Superintendent Wayne Heidbreder found home at CANCO
2 weeks, 4 days ago
Wayne Heidbreder graduated from high school with several credits from building trades classes, and experience working for his uncle’s roofing company. But after a couple summers of hot tar and asphalt shingles, he found work where it wasn’t quite so hot.
“I became a cook, believe it or not,” he said.
After stints running the kitchen at a couple different locations in his hometown of Fort Madison, Iowa, however, Heidbreder returned to construction in 1974 and never left. He built homes for his first employer; paved highways and driveways for his second; and erected water towers all across the United States for his third.
He crisscrossed the country for a decade before deciding in 1990 it was time to get back home to the house he built, and where his wife, Carol, had been rearing their two sons, Todd and Tony. The opportunity to join Carl A. Nelson & Company (CANCO) that fall as a carpenter served that desire.
It also evolved into a career with the firm that now is in its 31st year.
During that span, Heidbreder helped build, or led construction of, everything from schools to hospitals to corn processing plants. But seldom in three decades has he had to travel more an hour to a job site. From 1997 to 2007, in fact, he worked 20 minutes away on jobs for a single client, Roquette America in Keokuk, Iowa.
“They just kept giving us more work,” Heidbreder said. The only breaks in that 10-year stretch were to build a pair of parking ramps in downtown Davenport, Iowa, and a clinic project in West Burlington, Iowa.
Heidbreder credits his success on the job to the superintendents he came up with, including Skip Jaeger and Jim Amann. One of the toughest lessons, though, is one Heidbreder had to learn for himself after he became superintendent, and that was to not feel like he needed to do everything himself to make sure things were done right.
He recalls being advised on a job by CANCO President Tim Seibert, P.E., to give responsibility to other members of the crew, which helped them to grow, too.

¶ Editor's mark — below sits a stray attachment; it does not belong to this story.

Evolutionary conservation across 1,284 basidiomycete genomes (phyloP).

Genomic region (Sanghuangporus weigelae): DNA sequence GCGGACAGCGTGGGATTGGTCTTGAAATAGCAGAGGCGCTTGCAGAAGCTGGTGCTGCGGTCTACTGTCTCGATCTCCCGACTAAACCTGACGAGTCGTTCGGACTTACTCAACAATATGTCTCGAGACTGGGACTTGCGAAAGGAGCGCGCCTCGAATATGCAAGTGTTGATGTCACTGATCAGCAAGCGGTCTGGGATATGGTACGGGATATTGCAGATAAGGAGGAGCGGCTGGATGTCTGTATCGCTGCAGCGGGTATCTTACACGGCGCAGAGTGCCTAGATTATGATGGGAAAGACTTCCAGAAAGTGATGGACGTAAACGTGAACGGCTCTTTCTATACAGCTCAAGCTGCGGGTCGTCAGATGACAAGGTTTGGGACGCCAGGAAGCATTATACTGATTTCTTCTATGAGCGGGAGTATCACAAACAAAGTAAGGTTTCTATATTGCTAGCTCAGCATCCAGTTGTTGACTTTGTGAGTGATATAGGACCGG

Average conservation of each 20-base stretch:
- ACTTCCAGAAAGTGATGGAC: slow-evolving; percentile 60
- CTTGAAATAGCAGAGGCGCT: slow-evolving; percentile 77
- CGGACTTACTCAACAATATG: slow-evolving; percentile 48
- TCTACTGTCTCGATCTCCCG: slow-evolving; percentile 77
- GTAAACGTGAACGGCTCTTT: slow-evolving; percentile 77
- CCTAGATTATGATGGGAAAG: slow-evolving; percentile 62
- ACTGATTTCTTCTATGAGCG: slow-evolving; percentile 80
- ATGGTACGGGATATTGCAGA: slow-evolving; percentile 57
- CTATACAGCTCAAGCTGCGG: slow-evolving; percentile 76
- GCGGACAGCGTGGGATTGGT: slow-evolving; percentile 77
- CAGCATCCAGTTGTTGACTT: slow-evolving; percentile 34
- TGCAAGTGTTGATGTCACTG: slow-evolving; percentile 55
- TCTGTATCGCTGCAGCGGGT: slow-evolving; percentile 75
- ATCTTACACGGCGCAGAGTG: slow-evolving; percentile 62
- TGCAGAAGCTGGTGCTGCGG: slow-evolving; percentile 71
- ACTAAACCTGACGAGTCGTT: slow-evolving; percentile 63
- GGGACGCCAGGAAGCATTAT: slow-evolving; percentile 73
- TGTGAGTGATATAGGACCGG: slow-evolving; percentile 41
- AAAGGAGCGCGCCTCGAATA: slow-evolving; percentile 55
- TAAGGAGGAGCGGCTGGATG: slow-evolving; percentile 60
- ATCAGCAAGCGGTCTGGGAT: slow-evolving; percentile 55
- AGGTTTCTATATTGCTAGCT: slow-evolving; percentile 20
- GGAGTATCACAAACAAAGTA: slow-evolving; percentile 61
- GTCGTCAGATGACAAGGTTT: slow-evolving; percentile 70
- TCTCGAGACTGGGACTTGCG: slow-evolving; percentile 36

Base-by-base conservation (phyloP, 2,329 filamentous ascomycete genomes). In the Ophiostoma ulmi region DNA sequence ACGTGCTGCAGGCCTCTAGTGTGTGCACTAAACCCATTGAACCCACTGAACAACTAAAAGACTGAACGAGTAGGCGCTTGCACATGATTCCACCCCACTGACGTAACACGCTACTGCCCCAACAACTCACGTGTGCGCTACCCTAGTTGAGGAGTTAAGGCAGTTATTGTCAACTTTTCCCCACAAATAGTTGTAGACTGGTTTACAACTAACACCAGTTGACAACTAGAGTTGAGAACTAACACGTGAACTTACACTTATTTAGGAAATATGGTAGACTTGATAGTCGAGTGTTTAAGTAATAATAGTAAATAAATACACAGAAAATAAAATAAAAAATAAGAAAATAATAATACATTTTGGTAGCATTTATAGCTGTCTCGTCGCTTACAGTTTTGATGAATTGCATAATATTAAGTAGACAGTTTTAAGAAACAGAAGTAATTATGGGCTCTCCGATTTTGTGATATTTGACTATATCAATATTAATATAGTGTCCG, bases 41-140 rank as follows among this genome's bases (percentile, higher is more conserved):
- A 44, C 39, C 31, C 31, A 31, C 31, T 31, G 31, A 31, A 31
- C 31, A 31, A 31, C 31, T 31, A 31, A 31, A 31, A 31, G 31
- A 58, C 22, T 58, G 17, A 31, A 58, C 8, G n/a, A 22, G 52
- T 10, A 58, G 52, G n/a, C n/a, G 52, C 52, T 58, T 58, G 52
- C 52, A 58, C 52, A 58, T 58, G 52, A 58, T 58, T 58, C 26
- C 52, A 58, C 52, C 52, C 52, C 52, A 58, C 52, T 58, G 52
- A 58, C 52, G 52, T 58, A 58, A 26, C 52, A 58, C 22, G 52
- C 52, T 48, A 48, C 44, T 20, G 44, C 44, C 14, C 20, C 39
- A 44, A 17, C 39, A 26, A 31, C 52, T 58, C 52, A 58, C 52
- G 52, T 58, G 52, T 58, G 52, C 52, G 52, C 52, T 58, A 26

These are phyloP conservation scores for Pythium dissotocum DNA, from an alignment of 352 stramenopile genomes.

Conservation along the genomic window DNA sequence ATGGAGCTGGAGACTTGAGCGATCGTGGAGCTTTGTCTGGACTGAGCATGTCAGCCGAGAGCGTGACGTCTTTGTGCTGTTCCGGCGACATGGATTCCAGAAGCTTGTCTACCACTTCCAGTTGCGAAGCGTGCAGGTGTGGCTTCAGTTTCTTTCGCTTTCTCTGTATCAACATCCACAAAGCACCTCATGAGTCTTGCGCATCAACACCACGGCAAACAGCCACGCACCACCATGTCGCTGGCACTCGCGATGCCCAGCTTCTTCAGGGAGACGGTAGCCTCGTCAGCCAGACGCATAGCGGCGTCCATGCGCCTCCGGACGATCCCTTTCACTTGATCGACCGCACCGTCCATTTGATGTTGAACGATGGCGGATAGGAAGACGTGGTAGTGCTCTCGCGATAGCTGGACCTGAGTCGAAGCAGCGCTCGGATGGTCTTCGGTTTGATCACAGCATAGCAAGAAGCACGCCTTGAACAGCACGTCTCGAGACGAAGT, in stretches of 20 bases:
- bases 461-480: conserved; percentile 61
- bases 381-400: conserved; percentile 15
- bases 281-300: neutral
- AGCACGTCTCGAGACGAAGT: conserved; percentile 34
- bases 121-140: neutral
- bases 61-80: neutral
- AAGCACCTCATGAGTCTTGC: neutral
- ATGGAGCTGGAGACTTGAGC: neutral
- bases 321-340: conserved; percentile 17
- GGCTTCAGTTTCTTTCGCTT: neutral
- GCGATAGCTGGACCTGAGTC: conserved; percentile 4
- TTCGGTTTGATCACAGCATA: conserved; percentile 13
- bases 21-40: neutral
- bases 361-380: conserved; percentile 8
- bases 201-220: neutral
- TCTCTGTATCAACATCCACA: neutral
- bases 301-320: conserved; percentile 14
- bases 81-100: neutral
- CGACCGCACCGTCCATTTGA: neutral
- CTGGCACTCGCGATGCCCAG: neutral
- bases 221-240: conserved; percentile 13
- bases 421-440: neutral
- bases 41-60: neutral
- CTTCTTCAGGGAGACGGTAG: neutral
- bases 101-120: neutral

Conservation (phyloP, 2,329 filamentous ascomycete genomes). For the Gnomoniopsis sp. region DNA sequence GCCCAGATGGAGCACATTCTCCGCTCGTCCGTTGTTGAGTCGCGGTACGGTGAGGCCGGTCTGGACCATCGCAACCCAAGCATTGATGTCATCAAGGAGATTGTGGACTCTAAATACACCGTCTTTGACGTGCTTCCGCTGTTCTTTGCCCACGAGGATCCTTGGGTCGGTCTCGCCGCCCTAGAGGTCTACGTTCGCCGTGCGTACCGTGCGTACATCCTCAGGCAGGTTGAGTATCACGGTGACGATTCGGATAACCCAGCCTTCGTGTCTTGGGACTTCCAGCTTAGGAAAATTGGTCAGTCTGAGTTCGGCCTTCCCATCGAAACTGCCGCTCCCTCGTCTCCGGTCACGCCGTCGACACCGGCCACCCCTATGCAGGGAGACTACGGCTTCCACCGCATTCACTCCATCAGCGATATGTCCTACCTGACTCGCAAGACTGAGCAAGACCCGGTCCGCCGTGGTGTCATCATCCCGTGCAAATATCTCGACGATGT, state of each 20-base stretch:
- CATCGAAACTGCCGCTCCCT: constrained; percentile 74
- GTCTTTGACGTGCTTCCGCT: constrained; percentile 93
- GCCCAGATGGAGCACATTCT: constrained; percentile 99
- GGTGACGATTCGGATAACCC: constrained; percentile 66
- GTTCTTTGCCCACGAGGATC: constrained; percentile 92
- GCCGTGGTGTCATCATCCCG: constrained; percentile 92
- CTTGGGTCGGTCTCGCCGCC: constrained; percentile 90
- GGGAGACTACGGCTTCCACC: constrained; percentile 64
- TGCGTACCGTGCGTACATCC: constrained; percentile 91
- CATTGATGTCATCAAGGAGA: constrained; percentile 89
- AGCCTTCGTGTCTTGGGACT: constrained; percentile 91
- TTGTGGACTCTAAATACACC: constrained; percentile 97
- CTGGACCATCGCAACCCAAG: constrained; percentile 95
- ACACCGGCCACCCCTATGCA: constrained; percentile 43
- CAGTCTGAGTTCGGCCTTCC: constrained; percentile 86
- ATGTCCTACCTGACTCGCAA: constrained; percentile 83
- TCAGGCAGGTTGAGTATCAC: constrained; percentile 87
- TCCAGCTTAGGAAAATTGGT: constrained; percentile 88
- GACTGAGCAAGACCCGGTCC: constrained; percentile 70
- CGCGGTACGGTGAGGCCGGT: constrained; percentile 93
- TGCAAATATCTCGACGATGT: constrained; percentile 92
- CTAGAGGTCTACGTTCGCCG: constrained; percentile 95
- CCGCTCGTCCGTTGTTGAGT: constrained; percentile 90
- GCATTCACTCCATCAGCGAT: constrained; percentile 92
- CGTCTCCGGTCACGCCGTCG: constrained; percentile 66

“I had to learn that,” Heidbreder said. “That’s hard to do. You’ve got to be able to trust people.”
It made a difference on projects once he was able to start delegating leadership to his foremen, he said.
Across his 30 years, industrial projects dominate Heidbreder’s resume, although less so in recent times, with educational, healthcare and recreation projects taking the lead. Most recently, he was the superintendent for an $8.7 million construction management project to build two additions and complete renovations for the Danville Community School District in Danville, Iowa.
Like learning to give trust to a foreman on a jobsite, Heidbreder said the important thing in construction management is earning the trust of the client so “they know you have their best interest in hand.”
In the end, Heidbreder called the two-year job “one of my most enjoyable.”
While the projects have varied, flood work became a semi-regular theme of Heidbreder’s career. During the Flood of 1993, the commute to work on a distribution center project in Moberly, Missouri, meant driving to Hamilton, Illinois, crossing the Mississippi River into Iowa by walking across the hydroelectric dam into Keokuk, then picking up another vehicle.
That wasn’t the end of the challenges to getting the job done, either.
“We were flooded out of the project a number of times,” said Heidbreder, who returned to the site a couple of years later when the satisfied customer hired CANCO to construct a major addition.
He also was part of the crew that installed a massive, 1,250-foot-long triple concrete box culvert, along with construction of a floodwall and levee to prevent the kind of flood damage that occurred in 1993 from happening again to the Roquette plant or Keokuk’s municipal wastewater treatment plant.
Meanwhile, one of his most interesting jobs as superintendent came on a historic preservation and flood mitigation project for the City of Fort Madison, where CANCO was the general contractor tasked with raising the historic Santa Fe Depot above flood level.
Elevating the masonry building meant tearing out the foundation on two sides and placing I-beams to support it, then jacking it up and installing a new foundation.
“On that project, not one brick moved,” Heidbreder remembered, proudly.
Now, as his retirement date nears (promising more time to enjoy his six grandchildren, fish with his sons and travel with his wife of almost 45 years), Heidbreder looks back with satisfaction on the work he did. And knowing the quality of the firm’s cadre of up-and-coming leaders, he looks ahead with confidence in the future of Carl A. Nelson & Company.
“I’m going to leave it,” Heidbreder said, “in pretty good hands.”
— Craig Neises, director of marketing